http://booktrope.com/booktrope-publishing/financials/

(Yes, I've submitted one of my books to Booktrope. No response yet.)

juniper
04-14-2015, 09:16 PM
No one pays anything up front. They only get paid once the book sells. BT gets 30%, and the creative team splits the other 70%.


What does % does the author get?

mrsmig
04-14-2015, 09:39 PM
According to the link, they get 33% of the 70% that is shared among the creative team.

ShaunHorton
04-14-2015, 09:51 PM
So the onus is on you to be thorough, do your homework, and choose wisely.

The real key statement.

Doing your homework on the author of this piece shows that while her company may put out some good work, all this "article" boils down to is trying to co-opt the term 'hybrid' as opposed to admitting she's running a vanity press and avoiding the stigma that term already carries.

Fuchsia Groan
04-15-2015, 08:15 AM
I agree she's co-opting the term, which has been used until now to refer to authors.

What of her insinuation that trade publishers are making so-called "hybrid" deals under the table? I would have ignored this, but recently someone told me about an author with a respected small press who had to pay for her own editing (that is, the press outsourced the editing at her expense). Are situations like this as common as Warner implies? Or is she using a few nontypical, reprehensible examples to support her argument that, since you'll pay to publish no matter what, you might as well do so with her?

It's so different from everything I've read here -- and what I've personally experienced in publishing so far -- that I hope people aren't getting their impressions of the industry from pieces like this. But I do hear from a lot of writers who self-published because they read somewhere that that was the first step to getting an agent and a trade deal. So misinformation matters.

Booktrope sounds interesting.

The Otter
04-15-2015, 08:42 AM
What of her insinuation that trade publishers are making so-called "hybrid" deals under the table? I would have ignored this, but recently someone told me about an author with a respected small press who had to pay for her own editing (that is, the press outsourced the editing at her expense). Are situations like this as common as Warner implies? Or is she using a few nontypical, reprehensible examples to support her argument that, since you'll pay to publish no matter what, you might as well do so with her?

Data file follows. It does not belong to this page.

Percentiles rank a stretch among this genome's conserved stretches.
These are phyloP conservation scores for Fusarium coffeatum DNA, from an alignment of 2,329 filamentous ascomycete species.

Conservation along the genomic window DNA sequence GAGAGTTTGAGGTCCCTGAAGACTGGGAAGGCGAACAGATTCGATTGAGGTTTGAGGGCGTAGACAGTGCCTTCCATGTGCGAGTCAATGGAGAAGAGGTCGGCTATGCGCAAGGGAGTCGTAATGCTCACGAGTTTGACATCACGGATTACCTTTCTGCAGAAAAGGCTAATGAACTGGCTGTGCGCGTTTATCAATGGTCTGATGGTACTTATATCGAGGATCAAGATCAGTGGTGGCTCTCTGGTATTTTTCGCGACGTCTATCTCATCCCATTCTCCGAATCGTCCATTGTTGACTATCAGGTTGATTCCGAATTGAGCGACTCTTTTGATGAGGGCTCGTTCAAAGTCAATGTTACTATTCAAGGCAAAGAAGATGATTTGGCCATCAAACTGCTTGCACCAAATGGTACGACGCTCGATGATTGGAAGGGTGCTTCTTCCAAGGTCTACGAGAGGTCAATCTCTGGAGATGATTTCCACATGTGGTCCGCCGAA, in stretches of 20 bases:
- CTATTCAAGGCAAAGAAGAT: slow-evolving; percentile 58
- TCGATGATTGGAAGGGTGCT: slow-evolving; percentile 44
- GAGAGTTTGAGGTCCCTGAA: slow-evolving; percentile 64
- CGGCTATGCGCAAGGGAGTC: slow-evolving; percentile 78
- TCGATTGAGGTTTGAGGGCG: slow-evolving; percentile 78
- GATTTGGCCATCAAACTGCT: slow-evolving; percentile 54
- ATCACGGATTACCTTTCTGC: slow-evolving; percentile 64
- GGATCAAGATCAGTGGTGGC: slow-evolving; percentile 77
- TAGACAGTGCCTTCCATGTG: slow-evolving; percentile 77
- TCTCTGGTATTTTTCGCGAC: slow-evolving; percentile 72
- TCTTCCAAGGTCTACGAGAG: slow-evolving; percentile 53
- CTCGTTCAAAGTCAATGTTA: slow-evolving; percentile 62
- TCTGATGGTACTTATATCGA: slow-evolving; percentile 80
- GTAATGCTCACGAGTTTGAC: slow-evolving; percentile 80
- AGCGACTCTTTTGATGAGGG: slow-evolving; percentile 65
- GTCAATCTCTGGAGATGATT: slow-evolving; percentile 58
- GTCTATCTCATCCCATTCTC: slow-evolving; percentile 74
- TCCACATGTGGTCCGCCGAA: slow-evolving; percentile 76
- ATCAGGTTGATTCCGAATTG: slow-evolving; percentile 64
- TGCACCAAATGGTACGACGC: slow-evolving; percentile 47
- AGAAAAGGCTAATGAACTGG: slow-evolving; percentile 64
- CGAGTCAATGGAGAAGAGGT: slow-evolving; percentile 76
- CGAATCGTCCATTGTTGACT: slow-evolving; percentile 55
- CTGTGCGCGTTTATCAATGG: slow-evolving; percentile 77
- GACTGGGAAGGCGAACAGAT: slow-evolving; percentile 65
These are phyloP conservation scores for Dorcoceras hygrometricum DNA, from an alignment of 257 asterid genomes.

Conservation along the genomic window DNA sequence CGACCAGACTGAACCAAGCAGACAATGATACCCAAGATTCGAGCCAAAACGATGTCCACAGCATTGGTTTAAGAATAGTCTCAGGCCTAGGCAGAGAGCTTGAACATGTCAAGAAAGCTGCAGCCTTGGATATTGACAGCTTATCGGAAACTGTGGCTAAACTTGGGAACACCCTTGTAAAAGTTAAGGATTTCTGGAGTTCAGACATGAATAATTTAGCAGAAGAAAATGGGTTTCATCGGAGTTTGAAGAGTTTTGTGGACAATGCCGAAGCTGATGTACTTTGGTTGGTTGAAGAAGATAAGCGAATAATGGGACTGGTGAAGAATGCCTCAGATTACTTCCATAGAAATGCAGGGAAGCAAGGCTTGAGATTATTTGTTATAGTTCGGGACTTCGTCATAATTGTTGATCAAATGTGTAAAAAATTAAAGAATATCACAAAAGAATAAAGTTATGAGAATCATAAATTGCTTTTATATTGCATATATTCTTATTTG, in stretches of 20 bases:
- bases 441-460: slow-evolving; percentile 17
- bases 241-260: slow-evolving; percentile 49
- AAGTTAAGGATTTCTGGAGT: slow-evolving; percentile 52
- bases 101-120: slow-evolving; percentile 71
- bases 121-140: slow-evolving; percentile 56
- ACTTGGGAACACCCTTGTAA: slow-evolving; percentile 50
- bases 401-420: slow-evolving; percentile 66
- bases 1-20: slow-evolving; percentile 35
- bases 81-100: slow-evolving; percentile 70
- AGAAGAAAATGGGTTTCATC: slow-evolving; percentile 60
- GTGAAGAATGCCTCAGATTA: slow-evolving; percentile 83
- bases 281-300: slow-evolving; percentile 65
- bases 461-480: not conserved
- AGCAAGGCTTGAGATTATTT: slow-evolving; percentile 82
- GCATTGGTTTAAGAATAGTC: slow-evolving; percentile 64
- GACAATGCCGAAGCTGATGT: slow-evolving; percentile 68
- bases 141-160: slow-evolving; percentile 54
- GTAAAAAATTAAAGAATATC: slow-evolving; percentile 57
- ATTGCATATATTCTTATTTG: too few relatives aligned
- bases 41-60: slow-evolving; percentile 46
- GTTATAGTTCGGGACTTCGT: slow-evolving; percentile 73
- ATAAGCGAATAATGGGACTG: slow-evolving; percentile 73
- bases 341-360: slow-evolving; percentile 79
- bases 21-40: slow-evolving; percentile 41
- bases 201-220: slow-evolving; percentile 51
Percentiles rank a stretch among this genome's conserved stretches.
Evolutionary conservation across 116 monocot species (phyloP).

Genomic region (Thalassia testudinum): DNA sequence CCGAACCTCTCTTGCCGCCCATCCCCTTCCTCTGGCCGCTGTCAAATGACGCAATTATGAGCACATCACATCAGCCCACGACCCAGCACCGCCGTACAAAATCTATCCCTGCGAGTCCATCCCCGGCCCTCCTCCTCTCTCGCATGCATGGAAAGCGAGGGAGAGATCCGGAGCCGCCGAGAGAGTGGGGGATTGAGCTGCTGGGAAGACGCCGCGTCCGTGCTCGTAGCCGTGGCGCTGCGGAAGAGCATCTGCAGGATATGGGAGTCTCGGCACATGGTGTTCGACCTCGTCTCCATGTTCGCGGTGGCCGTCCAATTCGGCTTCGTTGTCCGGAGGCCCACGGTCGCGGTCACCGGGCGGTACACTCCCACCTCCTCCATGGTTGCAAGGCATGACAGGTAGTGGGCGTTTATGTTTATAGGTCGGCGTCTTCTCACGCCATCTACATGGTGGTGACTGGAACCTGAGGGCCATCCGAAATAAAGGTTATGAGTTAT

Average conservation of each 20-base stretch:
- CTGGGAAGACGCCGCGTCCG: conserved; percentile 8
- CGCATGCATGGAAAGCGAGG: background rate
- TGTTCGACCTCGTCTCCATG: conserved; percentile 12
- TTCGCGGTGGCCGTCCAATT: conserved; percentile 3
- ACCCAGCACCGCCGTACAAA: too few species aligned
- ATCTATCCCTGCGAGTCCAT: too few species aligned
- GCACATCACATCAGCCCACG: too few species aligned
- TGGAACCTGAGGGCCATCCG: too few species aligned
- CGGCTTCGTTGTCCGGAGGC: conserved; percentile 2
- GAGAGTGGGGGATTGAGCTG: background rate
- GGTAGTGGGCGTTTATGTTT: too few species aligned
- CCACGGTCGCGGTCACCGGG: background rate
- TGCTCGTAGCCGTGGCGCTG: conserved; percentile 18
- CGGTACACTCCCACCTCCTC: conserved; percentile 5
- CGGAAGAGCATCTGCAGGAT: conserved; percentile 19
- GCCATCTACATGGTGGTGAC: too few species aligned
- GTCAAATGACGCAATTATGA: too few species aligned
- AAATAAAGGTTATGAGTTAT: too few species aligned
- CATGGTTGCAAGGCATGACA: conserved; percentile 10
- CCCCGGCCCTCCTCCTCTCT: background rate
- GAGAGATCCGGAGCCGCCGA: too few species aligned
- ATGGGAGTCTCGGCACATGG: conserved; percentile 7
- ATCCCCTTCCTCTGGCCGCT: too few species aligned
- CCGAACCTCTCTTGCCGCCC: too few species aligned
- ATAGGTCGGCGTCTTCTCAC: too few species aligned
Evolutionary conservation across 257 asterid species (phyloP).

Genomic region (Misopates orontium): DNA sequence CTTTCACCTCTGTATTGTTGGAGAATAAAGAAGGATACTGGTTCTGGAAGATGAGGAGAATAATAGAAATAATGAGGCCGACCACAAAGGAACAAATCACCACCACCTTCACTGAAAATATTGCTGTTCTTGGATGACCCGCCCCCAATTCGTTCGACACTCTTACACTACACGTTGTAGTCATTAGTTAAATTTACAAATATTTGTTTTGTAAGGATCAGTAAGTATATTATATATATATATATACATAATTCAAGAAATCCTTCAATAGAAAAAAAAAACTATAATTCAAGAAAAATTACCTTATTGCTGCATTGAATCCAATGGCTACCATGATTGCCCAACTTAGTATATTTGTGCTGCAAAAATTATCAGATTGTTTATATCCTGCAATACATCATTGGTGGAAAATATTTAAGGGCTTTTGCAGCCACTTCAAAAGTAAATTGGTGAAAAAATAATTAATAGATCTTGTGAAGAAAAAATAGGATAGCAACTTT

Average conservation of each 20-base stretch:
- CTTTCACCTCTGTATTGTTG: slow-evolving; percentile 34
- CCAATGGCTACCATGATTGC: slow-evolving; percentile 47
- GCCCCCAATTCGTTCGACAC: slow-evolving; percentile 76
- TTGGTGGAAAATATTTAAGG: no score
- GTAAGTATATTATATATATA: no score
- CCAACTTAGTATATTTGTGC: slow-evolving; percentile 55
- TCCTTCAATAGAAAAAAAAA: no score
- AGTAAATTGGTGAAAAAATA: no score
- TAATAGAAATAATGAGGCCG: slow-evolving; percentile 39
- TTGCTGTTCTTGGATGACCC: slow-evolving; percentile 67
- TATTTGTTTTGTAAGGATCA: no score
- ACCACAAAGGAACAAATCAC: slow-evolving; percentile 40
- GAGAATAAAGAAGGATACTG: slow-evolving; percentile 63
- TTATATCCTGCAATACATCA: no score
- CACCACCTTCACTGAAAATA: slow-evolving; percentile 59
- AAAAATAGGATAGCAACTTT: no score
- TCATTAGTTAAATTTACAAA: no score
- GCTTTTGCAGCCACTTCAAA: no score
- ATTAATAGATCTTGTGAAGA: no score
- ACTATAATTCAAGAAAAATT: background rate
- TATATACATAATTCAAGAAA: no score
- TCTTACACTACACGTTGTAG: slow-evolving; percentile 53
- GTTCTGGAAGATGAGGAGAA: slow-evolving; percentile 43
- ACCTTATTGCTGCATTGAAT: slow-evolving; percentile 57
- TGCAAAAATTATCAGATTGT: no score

I don't believe that any respectable small press would do this...and if some do, they shouldn't. Personally, I would not sign a contract with any publisher that asked me to pay for my own editing.

I've published through a number of small, predominantly electronic publishers, and none of them ever asked me to pay a dime for editing or anything else; they had people in house that did that.

Fuchsia Groan
04-15-2015, 09:36 PM
I don't believe that any respectable small press would do this...and if some do, they shouldn't. Personally, I would not sign a contract with any publisher that asked me to pay for my own editing.


Agreed, and I hope the case I heard about was rare or that I was misinformed. But it troubles me to see that presented as the norm.

My feeling is, if you're a content provider of any kind or size and you want someone's content, you should provide the editing, or outsource it to freelancers you have vetted and pay them. I wouldn't trust an editor I hadn't vetted to produce the final product I needed.

Weirdmage
04-16-2015, 01:01 AM
As I understand it, Hybrid means an author who publishes both in trade (i.e. with a publishers) and self-publishes at the same time. Chuck Wendig is probably the best example. And I'm not sure he came up with the term "Hybrid Author", but he has been championing it.

When it comes to publishers, the usual term for a publisher who makes their authors pay for anything is vanity publisher. There's also profit-sharing, for publishers who do not pay the traditional royalties on cover price. (But it can get complicated in that instance, mostly because of "Hollywood accounting".)

When it comes to the reviewing thing. I am on hiatus from my own review blog at the moment. But I have gotten a LOT of requests from a lot of people. You have to curate because of time. I see no problem in not reviewing (, and even reading,) books from dubious presses.

ShaunHorton
04-16-2015, 01:35 AM
The author of the "article" continues in the comments.

Honestly, this is actually worse than vanity, because if I'm reading this correctly, they're charging up-front AND they're taking some of the royalties.

So, SheWritesPress charges $4,900 up front for their package (the only way to get cover art through them, I might add. Separately, manuscript assessment is billed at $60/hour, copyediting is a further $60/hour and proofreading is $45/hour. On top of that, the author gets 70% of NET on books and 80% NET on ebooks.

Makes me sick...